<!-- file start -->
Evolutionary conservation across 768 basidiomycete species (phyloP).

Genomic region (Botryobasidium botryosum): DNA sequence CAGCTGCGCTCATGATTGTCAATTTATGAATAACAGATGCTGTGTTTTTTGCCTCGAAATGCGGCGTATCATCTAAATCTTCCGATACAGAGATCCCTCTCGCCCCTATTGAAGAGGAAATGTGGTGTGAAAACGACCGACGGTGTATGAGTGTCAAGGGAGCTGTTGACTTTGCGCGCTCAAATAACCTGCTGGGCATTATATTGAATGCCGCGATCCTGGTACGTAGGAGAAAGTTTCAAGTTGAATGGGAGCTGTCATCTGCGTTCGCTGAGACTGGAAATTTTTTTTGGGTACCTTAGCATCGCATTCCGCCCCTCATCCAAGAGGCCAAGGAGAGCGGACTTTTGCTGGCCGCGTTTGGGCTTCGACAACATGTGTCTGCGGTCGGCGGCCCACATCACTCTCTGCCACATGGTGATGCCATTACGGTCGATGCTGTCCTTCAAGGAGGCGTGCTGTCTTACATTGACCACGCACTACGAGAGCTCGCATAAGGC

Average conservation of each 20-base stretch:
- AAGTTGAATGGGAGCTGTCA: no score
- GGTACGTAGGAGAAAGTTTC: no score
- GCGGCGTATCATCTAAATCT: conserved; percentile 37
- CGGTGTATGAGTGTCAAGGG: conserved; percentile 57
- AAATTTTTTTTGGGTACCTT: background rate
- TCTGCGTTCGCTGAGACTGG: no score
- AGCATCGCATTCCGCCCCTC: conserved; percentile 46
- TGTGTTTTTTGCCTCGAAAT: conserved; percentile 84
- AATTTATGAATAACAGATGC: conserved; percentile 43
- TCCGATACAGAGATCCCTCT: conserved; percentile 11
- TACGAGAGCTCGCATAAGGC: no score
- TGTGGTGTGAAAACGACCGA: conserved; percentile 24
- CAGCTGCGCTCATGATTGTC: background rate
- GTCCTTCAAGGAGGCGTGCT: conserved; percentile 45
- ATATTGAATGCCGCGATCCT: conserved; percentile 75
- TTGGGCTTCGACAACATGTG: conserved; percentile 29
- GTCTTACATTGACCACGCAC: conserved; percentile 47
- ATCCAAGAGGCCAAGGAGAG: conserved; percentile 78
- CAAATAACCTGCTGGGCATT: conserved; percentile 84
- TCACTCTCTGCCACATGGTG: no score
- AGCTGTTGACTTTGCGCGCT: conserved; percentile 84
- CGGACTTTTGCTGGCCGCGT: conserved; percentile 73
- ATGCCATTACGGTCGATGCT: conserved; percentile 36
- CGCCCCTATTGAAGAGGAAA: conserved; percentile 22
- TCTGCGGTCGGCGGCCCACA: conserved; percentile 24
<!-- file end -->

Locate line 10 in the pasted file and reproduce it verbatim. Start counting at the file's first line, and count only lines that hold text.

- AGCATCGCATTCCGCCCCTC: conserved; percentile 46